Dale Brown’s biggest achievement is not his four SEC regular season titles and two Final Four journeys. It is the 160 players he coached with 112 college graduates, 22 business owners and seven athletes earning doctorate degrees. His players most notably did not make headlines for felonious conduct unlike those of many of his peers.
A coach should inspire by example and log an admirable record away from the field of play. Coaches are often characters and occasional rogues. It is a nomadic profession that is not for everybody. As in all walks, there are good ones and bad ones who opt for the uncertain odyssey of allowing teenagers to determine success or failure.
When Jonathan Edwards sized up the world in in his 1972 song “Sunshine,” his words offer compelling advice to those who are bestowed with title of “Coach.”
“If he can’t even run his own life, I’ll be damned if he will run mine.”
Ten expectations for a Coach
1. A coach should be an effective communicator who conveys confidence and inspires his flock to appreciate and utilize the attributes of the university.
2. A coach should possess above average intelligence required to analyze conflicting options and make good decisions. A college transcript of each coach should be a matter of public record at a state university.
3. A coach should be honest enough to admit when he or she is wrong and to adjust from mistakes rather than attempt to bury unpleasant truths.
4. A coach should look the part and stay in good shape. It is laudable to expect leaders of men and women to achieve modest levels of physical fitness and pass an annual test measuring strength and endurance. If cocktail waitresses at a Baton Rouge casino must adhere to a weight requirement, so should LSU coaches.
5. A coach should have a record of personal success in important relationships. No multiple divorces should be tolerated nor abuse of domestic partners.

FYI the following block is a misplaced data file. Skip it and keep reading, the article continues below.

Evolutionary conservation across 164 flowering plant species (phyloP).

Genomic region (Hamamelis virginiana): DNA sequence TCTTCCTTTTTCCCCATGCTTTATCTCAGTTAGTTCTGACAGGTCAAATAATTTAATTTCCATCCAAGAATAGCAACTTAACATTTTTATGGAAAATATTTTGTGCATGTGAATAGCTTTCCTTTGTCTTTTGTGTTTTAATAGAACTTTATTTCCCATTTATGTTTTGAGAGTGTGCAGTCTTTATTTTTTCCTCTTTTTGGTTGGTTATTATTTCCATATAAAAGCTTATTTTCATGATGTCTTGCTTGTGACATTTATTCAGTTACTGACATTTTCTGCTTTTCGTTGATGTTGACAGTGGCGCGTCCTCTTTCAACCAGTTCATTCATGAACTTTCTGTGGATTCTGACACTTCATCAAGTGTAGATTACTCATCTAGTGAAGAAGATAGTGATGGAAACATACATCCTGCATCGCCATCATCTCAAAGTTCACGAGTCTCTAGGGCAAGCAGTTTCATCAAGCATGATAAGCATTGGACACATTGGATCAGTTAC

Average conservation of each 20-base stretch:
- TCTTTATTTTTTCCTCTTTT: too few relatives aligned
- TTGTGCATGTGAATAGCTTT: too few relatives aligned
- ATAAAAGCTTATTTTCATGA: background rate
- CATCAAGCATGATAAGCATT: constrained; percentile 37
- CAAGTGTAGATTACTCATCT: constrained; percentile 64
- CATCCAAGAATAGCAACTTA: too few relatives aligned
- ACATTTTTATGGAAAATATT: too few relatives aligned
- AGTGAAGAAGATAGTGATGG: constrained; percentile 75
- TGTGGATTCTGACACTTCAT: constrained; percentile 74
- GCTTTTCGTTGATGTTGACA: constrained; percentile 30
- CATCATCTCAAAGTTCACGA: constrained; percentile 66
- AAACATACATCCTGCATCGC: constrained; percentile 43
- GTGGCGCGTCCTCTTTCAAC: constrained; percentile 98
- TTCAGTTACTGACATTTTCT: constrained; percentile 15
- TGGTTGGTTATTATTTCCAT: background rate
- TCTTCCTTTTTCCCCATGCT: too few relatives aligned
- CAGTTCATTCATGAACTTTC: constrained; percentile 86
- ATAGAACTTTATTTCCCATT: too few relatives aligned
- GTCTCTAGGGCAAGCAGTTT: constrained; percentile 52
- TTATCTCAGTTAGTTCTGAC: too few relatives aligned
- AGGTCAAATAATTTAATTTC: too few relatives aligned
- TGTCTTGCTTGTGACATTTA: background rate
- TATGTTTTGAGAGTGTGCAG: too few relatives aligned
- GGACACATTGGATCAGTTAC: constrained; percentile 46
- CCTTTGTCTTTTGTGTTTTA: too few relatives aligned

6. A coach should be financially secure and have no history of personal bankruptcy. In the contemporary world, desperate employees are risks to tank a season to receive lucrative buyouts assured by their contracts.
With gambling embraced by college athletic factories, there will be temptation to fix games from those under fiscal duress.
7. A coach at a flagship institution should have interests beyond athletics. Leaders need intellectual curiosity and read books about all aspects of life. Ohio State’s Woody Hayes, five-time NCAA football champion, was an authority on world history. He was also aware of how many members of Congress represented his state and knew the names and backgrounds of the delegation from Ohio. A coach is a solid citizen by voting in every election.
8. A coach should be present at games of other campus sports. It is essential to show support for colleagues. Teamwork goes beyond the sport of employment at university. As former Gov. Buddy Roemer was fond of saying, “A rising tide lifts all boats.”
9. A coach should respect staffers by demanding a common pursuit of excellence and acknowledging when demands become excessive or untenable. Equal portions of wisdom and humor should be dispensed.
10. A coach should embrace media practitioners who offer much more opportunity than risk with their requests. Coaches do have the right to expect the same adherence to the above suggestions from scribes and broadcasters who pass judgement from their keyboards and microphones without the peril of actually getting in the arena.